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Artificial intelligence (AI) technologies are considered essential for internet of things (IoT) hardware for digital operations, such as cameras and automation equipment, according to a survey from Samsara released today. 

Samsara, which makes IoT hardware and software, surveyed more than 1,500 operations leaders for its 2022 State of Connected Operations survey, in industries including transportation, manufacturing, construction, field services and food and beverage. The survey was conducted by the independent research firm Lawless Research.

“Organizations with physical operations represent more than 40% of global gross domestic product, yet they’ve been historically underserved by technology,” said Stephen Franchetti, Samsara’s CIO. 

IoT and IIoT markets are hot

The IoT market is booming: A March 2020 Insider Intelligence report, for example, predicted that the IoT market size would reach more than $2 trillion by 2027. 

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The pandemic’s supply chain interruptions have only underpinned the need for increased investment in IoT. For instance, in late 2021, when the effects of the pandemic were already being felt, the market research firm Gartner discovered industrial enterprises were speeding investments in industrial IoT (IIoT) platforms to improve business and industrial processes. 

The IoT and IIoT acronyms are widely used interchangeably, though the IoT is generally applicable to consumer and home devices, such as thermostats and lights, while the IIoT connects physical industrial systems. It also analyzes data returned from those systems for operational improvement.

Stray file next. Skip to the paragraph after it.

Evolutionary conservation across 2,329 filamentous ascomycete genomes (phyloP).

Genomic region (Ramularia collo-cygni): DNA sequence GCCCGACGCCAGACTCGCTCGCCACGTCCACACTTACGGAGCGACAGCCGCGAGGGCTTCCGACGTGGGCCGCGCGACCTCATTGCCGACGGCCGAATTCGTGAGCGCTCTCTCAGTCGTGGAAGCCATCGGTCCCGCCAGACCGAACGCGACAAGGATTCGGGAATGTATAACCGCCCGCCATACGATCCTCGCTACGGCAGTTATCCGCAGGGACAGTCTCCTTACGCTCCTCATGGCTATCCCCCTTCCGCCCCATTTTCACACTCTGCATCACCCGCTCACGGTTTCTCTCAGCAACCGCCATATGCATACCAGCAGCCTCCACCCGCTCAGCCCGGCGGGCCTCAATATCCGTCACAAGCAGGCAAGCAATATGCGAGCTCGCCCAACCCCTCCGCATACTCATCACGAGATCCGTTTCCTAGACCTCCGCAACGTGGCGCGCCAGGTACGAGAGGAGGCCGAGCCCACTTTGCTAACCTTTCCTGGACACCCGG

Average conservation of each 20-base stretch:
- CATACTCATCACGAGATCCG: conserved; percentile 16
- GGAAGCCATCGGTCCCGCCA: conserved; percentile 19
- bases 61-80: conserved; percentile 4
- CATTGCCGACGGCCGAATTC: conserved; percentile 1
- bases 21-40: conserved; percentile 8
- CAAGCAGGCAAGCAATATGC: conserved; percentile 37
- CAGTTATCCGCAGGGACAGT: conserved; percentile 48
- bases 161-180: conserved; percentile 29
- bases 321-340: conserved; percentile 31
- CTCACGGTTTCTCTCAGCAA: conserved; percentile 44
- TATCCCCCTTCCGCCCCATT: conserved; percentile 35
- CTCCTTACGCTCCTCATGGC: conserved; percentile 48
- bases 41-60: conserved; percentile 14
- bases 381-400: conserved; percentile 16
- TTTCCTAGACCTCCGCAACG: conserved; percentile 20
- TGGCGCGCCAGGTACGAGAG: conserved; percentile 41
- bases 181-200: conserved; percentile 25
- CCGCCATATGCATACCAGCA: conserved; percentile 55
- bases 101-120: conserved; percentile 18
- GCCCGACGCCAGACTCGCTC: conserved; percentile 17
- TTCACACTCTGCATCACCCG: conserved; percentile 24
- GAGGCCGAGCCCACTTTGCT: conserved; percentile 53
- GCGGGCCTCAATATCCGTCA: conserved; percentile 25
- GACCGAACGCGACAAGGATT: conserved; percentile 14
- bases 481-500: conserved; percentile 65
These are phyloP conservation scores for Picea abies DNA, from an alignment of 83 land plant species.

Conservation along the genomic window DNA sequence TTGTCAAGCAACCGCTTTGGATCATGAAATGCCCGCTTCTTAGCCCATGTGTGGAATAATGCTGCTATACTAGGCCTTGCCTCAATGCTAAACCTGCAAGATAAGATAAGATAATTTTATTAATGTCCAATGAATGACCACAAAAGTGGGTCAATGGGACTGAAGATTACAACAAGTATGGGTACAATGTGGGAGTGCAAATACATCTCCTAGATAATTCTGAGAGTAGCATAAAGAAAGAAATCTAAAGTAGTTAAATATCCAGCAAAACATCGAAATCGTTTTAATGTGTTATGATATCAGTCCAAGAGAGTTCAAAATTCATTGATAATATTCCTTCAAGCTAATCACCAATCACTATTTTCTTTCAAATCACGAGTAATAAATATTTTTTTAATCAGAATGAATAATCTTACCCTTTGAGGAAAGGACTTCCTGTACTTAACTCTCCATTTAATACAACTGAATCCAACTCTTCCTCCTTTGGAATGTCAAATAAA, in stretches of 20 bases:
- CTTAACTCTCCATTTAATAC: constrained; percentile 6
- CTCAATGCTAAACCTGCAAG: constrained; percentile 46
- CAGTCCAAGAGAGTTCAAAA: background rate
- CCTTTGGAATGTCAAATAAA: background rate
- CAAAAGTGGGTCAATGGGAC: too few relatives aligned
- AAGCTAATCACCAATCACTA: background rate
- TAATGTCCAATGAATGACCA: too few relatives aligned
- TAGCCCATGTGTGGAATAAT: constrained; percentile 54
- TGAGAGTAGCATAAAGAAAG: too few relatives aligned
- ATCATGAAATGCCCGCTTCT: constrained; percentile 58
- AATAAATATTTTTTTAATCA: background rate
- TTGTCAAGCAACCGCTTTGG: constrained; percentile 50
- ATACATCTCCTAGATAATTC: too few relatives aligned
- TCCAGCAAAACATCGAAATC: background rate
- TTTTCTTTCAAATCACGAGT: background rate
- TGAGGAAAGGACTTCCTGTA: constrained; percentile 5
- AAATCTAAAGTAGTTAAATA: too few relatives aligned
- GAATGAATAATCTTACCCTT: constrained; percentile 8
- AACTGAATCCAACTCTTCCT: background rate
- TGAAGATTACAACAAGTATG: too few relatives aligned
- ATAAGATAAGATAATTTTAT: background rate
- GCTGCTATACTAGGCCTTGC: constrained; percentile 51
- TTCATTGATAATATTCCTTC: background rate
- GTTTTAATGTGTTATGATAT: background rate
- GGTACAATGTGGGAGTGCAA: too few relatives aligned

In industry, the IIoT monitors conditions on, for example, a manufacturing line and predicts which machines will soon need maintenance, among other uses. It unlocks data that was previously housed in data silos, Gartner says.

And it’s vital to Industry 4.0 adoption, according to McKinsey. The technology “holds the key to unlocking drastic reductions in downtimes, new business models, and a better customer experience,” the consulting company reports.

For many companies, no AI without IoT 

Ninety percent of respondents to the Samsara survey said they implemented or plan to implement AI automation technologies connected via the IoT. 

“AI and automation will play a significant role in the safety and efficiency of physical operations and we’re already seeing this with our customers today,” Franchetti said.

In fact, 95% of those surveyed said AI and automation efforts led to increased employee retention, he said. 

“Our research found that 31% of respondents benefited from less time spent on repetitive tasks and 40% higher employee engagement as a result of AI and automation,” he explained.

Franchetti pointed to Chalk Mountain Services, a transportation and logistics provider in the oilfield services industry. The company rolled out Samsara’s AI Dash Cams across its fleet last year to study how drivers safely handled real-world conditions. With that information, the company changed how it rewarded, coached and protected drivers. 

The changes translated to a 15% improvement in driver retention and an 86% decrease in preventable accident costs, Franchetti said.

“What’s significant about our research is we found that early adopters of digital technologies are proving to be more agile and resilient,” he said. “While pen-and-paper management is still a stark reality for many companies, they can now clearly see the benefits of digitization from their industry peers.” 

The combination of AI tools and IoT hardware, particularly when it comes to connecting digital operations, shows no signs of slowing down over the next few years, so organizations should be prepared. “These technologies will be widespread soon, and operations leaders should see them as a critical tool in defining their future of work,” Franchetti said.

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